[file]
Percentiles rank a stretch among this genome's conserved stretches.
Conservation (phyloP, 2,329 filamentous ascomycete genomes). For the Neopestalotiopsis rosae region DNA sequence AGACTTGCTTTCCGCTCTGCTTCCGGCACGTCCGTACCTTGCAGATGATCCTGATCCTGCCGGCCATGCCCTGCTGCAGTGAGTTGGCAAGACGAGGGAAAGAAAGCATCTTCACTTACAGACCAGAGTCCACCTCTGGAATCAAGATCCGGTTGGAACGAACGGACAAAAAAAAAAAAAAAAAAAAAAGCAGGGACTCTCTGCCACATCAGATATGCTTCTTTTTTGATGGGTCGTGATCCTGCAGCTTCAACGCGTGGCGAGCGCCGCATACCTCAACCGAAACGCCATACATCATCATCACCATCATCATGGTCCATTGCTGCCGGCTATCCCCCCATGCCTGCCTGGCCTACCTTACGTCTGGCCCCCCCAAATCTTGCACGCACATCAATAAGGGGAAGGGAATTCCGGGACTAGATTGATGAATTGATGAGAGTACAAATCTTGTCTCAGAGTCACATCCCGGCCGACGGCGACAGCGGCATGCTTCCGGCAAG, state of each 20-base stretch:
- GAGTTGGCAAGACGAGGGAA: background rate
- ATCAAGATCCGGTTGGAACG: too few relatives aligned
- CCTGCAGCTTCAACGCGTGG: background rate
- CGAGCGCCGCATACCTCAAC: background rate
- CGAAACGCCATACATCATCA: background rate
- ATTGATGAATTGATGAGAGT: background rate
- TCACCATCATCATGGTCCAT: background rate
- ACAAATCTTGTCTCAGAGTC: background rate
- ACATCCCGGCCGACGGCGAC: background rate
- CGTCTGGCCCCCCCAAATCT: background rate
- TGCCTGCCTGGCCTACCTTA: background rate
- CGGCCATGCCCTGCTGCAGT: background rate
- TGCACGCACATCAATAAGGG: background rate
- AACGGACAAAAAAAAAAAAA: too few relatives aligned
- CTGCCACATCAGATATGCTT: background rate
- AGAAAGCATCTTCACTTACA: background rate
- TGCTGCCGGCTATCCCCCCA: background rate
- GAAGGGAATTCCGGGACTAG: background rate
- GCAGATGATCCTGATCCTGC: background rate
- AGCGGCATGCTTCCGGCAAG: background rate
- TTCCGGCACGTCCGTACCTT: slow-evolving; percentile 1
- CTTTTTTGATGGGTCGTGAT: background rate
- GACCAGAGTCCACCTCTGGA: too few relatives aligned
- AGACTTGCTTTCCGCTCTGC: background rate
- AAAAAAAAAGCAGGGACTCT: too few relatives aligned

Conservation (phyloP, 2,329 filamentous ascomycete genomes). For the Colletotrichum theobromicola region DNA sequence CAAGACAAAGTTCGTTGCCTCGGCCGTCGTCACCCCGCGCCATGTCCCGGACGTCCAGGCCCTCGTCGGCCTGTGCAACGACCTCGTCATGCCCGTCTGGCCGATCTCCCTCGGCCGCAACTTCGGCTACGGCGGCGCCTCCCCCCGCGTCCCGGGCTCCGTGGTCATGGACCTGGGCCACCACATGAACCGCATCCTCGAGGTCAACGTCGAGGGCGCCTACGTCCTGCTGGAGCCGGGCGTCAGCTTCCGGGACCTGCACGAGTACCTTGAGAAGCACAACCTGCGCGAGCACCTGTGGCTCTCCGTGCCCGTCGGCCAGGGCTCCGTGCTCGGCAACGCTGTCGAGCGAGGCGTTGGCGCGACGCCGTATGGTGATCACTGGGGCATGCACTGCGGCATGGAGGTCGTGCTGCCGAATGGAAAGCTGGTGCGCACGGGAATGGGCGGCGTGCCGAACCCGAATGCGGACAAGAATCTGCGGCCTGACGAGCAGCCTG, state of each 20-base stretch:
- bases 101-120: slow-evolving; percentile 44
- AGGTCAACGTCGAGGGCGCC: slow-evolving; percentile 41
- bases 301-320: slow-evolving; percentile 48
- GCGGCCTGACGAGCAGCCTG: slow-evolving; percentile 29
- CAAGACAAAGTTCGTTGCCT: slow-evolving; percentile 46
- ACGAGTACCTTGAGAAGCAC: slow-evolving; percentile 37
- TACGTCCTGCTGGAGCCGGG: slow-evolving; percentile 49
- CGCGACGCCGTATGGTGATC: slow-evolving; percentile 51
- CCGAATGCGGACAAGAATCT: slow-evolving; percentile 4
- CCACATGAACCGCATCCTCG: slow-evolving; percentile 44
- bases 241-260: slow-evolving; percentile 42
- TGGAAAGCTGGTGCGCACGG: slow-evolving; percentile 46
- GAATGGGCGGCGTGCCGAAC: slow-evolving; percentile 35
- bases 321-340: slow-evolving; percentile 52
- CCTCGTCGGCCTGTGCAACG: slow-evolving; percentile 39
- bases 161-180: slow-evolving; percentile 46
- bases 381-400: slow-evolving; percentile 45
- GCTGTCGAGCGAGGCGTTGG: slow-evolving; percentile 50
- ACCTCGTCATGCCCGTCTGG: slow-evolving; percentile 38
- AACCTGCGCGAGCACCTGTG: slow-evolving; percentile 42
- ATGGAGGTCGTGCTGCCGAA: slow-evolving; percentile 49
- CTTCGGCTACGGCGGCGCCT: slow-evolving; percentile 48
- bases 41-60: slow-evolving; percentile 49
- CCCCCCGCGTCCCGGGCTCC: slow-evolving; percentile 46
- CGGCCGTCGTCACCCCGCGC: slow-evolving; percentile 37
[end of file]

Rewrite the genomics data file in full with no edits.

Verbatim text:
Percentiles rank a stretch among this genome's conserved stretches.
Conservation (phyloP, 2,329 filamentous ascomycete genomes). For the Neopestalotiopsis rosae region DNA sequence AGACTTGCTTTCCGCTCTGCTTCCGGCACGTCCGTACCTTGCAGATGATCCTGATCCTGCCGGCCATGCCCTGCTGCAGTGAGTTGGCAAGACGAGGGAAAGAAAGCATCTTCACTTACAGACCAGAGTCCACCTCTGGAATCAAGATCCGGTTGGAACGAACGGACAAAAAAAAAAAAAAAAAAAAAAGCAGGGACTCTCTGCCACATCAGATATGCTTCTTTTTTGATGGGTCGTGATCCTGCAGCTTCAACGCGTGGCGAGCGCCGCATACCTCAACCGAAACGCCATACATCATCATCACCATCATCATGGTCCATTGCTGCCGGCTATCCCCCCATGCCTGCCTGGCCTACCTTACGTCTGGCCCCCCCAAATCTTGCACGCACATCAATAAGGGGAAGGGAATTCCGGGACTAGATTGATGAATTGATGAGAGTACAAATCTTGTCTCAGAGTCACATCCCGGCCGACGGCGACAGCGGCATGCTTCCGGCAAG, state of each 20-base stretch:
- GAGTTGGCAAGACGAGGGAA: background rate
- ATCAAGATCCGGTTGGAACG: too few relatives aligned
- CCTGCAGCTTCAACGCGTGG: background rate
- CGAGCGCCGCATACCTCAAC: background rate
- CGAAACGCCATACATCATCA: background rate
- ATTGATGAATTGATGAGAGT: background rate
- TCACCATCATCATGGTCCAT: background rate
- ACAAATCTTGTCTCAGAGTC: background rate
- ACATCCCGGCCGACGGCGAC: background rate
- CGTCTGGCCCCCCCAAATCT: background rate
- TGCCTGCCTGGCCTACCTTA: background rate
- CGGCCATGCCCTGCTGCAGT: background rate
- TGCACGCACATCAATAAGGG: background rate
- AACGGACAAAAAAAAAAAAA: too few relatives aligned
- CTGCCACATCAGATATGCTT: background rate
- AGAAAGCATCTTCACTTACA: background rate
- TGCTGCCGGCTATCCCCCCA: background rate
- GAAGGGAATTCCGGGACTAG: background rate
- GCAGATGATCCTGATCCTGC: background rate
- AGCGGCATGCTTCCGGCAAG: background rate
- TTCCGGCACGTCCGTACCTT: slow-evolving; percentile 1
- CTTTTTTGATGGGTCGTGAT: background rate
- GACCAGAGTCCACCTCTGGA: too few relatives aligned
- AGACTTGCTTTCCGCTCTGC: background rate
- AAAAAAAAAGCAGGGACTCT: too few relatives aligned

Conservation (phyloP, 2,329 filamentous ascomycete genomes). For the Colletotrichum theobromicola region DNA sequence CAAGACAAAGTTCGTTGCCTCGGCCGTCGTCACCCCGCGCCATGTCCCGGACGTCCAGGCCCTCGTCGGCCTGTGCAACGACCTCGTCATGCCCGTCTGGCCGATCTCCCTCGGCCGCAACTTCGGCTACGGCGGCGCCTCCCCCCGCGTCCCGGGCTCCGTGGTCATGGACCTGGGCCACCACATGAACCGCATCCTCGAGGTCAACGTCGAGGGCGCCTACGTCCTGCTGGAGCCGGGCGTCAGCTTCCGGGACCTGCACGAGTACCTTGAGAAGCACAACCTGCGCGAGCACCTGTGGCTCTCCGTGCCCGTCGGCCAGGGCTCCGTGCTCGGCAACGCTGTCGAGCGAGGCGTTGGCGCGACGCCGTATGGTGATCACTGGGGCATGCACTGCGGCATGGAGGTCGTGCTGCCGAATGGAAAGCTGGTGCGCACGGGAATGGGCGGCGTGCCGAACCCGAATGCGGACAAGAATCTGCGGCCTGACGAGCAGCCTG, state of each 20-base stretch:
- bases 101-120: slow-evolving; percentile 44
- AGGTCAACGTCGAGGGCGCC: slow-evolving; percentile 41
- bases 301-320: slow-evolving; percentile 48
- GCGGCCTGACGAGCAGCCTG: slow-evolving; percentile 29
- CAAGACAAAGTTCGTTGCCT: slow-evolving; percentile 46
- ACGAGTACCTTGAGAAGCAC: slow-evolving; percentile 37
- TACGTCCTGCTGGAGCCGGG: slow-evolving; percentile 49
- CGCGACGCCGTATGGTGATC: slow-evolving; percentile 51
- CCGAATGCGGACAAGAATCT: slow-evolving; percentile 4
- CCACATGAACCGCATCCTCG: slow-evolving; percentile 44
- bases 241-260: slow-evolving; percentile 42
- TGGAAAGCTGGTGCGCACGG: slow-evolving; percentile 46
- GAATGGGCGGCGTGCCGAAC: slow-evolving; percentile 35
- bases 321-340: slow-evolving; percentile 52
- CCTCGTCGGCCTGTGCAACG: slow-evolving; percentile 39
- bases 161-180: slow-evolving; percentile 46
- bases 381-400: slow-evolving; percentile 45
- GCTGTCGAGCGAGGCGTTGG: slow-evolving; percentile 50
- ACCTCGTCATGCCCGTCTGG: slow-evolving; percentile 38
- AACCTGCGCGAGCACCTGTG: slow-evolving; percentile 42
- ATGGAGGTCGTGCTGCCGAA: slow-evolving; percentile 49
- CTTCGGCTACGGCGGCGCCT: slow-evolving; percentile 48
- bases 41-60: slow-evolving; percentile 49
- CCCCCCGCGTCCCGGGCTCC: slow-evolving; percentile 46
- CGGCCGTCGTCACCCCGCGC: slow-evolving; percentile 37